Counters for Devens’ Brigade of the 1st Division IV Corps. Right off, I should point out that the 2nd Rhode Island was not present for the battle. They were off to the north blowing up trains between Mechanicsville and Hanover Station.
The other thing I want to point out is that I’ve decided to account for pickets to the extent it’s possible. So many of the regimental histories (for the Union at least) mention that many of the units had multiple companies deployed this way. Especially for this brigade, pickets were a significant fraction of the total strength. I will include the units in the counter mix full strength, but the scenario will specify that a strength reduction counter should be placed on them as shown. The pickets can rejoin as per the Bloody April rules.
Finally, these were some of the most interesting regimental histories I’ve read so far. Especially the 10th Massachusetts. One of the great stories that stands out is how the Union took Bottom’s Bridge. I’ll let them tell the story:
Toward morning, ‘Toodles,’ who was on duty near the bridge, conceives the brilliant idea that it is the better part of strategy to surprise the bridge, the rebs, and the regimental commanders, by effecting a crossing before daylight. He came down to my post, which was next to his, loaded with his important decision, and we immediately agreed to it. Then each post was visited, and a signal adopted for a grand rally, near the bridge, on double-quick time.
The eastern horizon begins to show signs of approaching day while we await the signal to start on what may be a perilous adventure. “Hark! There goes the signal, a low whistle, which is sent down the line; a few moments of breathless suspense, and then there is heard a subdued tramp of hurried feet. Away we go in a long, trailing line for the bridge, yes, and right over it with our acquired momentum, where we rally in line, and are ready to fight any foe who dare to put in an appearance. The boys are in the humor for a free fight, for their enthusiasm is at fever-heat. There are no officers to interfere with them, and each man is his own captain and commander-in-chief. On the rising ground a few rods beyond us is a house ; and in the dusky morning light, forms are seen flitting about.
'Toodles,' who hardly ever opened his mouth without putting his foot into it, hailed with, 'What regiment is that?' And the reply came back, ' The Tenth.' ' The Tenth, hey!' says Toodles. 'I didn't know that you got over here ahead of us.' He had addled his brain over the Tenth Massachusetts. ' What regiment is that?' now came from the whole rebel side. 'The 199th,' the answer. '199th what?' 'The 199th Massachusetts!' ' Ha, ha! just the condemned sons of dogs we are after!' and with the exclamation came a pattering volley from rebeldom, shot wildly into the thin air, and about as random a volley was returned; that is, our guns were pointed somewhere in their direction. This shooting in the dark, squinting over invisible sights, is not conducive to good marksmanship. After emptying our 'pieces' a gallant charge was made with a rush for the Johnnies; but there was 'mounting in hot haste.' a clatter of hoofs, and the foe is up and away for Richmond to spread the news that the 'Yanks' have crossed the Chickahominy in heavy force. The discharge of musketry on the resonant morning atmosphere has stirred up the captain; and he comes over, rubbing his eyes in a bewildered manner, more surprised at our temerity than the rebs themselves. When he became thoroughly awake, and had recovered from his astonishment, he sent a man to apprise the colonel of the doings of the privates of Company A. Russell soon put in an appearance, and there was not a sleepy indication about his person. There was not a more pleased man in the whole Army of the Potomac. He immediately sent for the regimental colors, and planted them on the position we had so nobly taken in a bloodless charge: then he made a speech to us, complimenting us upon our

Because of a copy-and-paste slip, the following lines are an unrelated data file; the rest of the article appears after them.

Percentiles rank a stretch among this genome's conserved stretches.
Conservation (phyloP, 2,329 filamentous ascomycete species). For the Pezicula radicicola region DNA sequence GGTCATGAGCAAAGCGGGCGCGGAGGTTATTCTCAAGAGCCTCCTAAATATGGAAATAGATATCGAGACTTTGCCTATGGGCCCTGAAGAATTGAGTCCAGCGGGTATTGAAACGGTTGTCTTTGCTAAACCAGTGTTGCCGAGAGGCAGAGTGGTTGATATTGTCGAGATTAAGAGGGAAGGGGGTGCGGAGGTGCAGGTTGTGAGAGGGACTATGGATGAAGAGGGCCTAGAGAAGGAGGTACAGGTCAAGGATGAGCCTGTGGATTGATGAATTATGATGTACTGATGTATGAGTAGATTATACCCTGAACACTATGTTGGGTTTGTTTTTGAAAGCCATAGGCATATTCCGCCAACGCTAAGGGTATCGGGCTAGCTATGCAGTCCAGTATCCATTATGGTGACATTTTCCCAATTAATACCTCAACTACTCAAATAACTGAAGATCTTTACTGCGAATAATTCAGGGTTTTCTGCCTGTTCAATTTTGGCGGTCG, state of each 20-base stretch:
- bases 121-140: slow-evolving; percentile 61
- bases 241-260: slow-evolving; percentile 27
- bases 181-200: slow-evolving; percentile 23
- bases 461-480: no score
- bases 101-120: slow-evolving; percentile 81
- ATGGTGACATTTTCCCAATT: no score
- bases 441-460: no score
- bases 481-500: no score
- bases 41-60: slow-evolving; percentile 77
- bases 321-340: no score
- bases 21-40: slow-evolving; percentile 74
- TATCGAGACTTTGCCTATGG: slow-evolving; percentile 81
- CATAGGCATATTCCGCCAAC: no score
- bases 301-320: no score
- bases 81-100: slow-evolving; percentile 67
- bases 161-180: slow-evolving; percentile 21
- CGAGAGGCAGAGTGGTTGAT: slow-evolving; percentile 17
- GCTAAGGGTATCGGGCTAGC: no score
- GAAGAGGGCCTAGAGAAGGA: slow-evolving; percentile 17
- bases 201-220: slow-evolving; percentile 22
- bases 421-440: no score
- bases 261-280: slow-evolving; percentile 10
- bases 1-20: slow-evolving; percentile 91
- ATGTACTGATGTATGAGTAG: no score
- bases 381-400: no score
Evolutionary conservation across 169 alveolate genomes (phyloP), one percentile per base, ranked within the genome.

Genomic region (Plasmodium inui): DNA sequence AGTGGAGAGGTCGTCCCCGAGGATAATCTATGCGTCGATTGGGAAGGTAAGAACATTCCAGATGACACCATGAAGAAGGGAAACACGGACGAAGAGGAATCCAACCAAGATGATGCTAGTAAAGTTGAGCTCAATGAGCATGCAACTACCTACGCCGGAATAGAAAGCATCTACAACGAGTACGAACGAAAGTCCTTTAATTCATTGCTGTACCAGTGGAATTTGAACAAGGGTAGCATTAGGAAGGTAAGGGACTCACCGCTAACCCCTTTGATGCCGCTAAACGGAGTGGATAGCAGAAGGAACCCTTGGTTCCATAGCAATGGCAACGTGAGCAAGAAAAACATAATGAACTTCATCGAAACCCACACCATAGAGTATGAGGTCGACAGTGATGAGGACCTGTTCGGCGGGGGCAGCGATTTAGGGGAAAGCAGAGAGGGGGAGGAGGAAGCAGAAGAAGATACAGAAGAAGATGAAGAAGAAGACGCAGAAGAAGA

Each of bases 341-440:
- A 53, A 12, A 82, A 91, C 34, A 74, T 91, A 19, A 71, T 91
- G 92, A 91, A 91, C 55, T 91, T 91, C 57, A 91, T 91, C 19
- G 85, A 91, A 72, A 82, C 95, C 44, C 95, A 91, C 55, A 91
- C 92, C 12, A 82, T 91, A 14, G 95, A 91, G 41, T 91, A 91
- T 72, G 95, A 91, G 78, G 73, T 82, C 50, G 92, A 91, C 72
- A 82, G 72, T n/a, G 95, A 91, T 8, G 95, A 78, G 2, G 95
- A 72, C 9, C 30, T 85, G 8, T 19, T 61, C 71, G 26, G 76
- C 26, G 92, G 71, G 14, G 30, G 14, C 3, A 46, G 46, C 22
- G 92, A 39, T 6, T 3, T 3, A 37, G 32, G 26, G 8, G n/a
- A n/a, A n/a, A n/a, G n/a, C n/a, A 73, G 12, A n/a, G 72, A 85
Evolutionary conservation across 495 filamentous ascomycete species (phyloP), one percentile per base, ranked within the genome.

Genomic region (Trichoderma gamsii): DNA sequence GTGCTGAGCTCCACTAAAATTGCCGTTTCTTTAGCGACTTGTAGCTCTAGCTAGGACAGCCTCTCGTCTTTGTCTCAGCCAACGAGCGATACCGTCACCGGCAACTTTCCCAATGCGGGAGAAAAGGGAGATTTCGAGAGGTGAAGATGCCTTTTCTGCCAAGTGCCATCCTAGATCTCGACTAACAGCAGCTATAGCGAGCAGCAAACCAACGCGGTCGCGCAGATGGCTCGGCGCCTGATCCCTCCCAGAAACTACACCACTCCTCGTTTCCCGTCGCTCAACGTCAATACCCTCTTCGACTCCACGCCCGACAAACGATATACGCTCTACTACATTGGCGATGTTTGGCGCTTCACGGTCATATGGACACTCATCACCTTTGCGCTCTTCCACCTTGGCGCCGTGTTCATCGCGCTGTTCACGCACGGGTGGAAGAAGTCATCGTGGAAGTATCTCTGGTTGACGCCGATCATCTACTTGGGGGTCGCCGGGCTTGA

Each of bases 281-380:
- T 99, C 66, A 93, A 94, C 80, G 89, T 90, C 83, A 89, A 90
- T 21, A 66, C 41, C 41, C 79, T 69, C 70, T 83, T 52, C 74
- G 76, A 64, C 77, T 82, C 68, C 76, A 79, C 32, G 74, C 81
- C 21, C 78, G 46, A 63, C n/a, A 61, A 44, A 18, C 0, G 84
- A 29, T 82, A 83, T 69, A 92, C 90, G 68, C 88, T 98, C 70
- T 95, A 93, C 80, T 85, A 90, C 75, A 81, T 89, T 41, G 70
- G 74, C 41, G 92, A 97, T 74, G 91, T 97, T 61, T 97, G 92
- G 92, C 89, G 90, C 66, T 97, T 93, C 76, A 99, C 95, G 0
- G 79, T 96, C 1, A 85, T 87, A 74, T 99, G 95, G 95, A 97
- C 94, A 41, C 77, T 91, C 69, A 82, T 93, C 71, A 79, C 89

bravery and dash.
I have often wondered since what he would have said to the survivors had we run our noses into a snag, or fell into a trap, and had suffered a terrible loss, as we were liable to do had there been a large body of the enemy lurking in the vicinity. No doubt, the brilliancy of the foolhardy movement would have been dimmed by blood, and nothing gained thereby. But in war it is the foolhardy movements, when successful, that win the applause of men, and another laurel is added to the science of so-called military strategy. But if failure stamps it with its iron hoof of fate, the fool in it bulges into such prominence that there are none so low but feel above its contempt.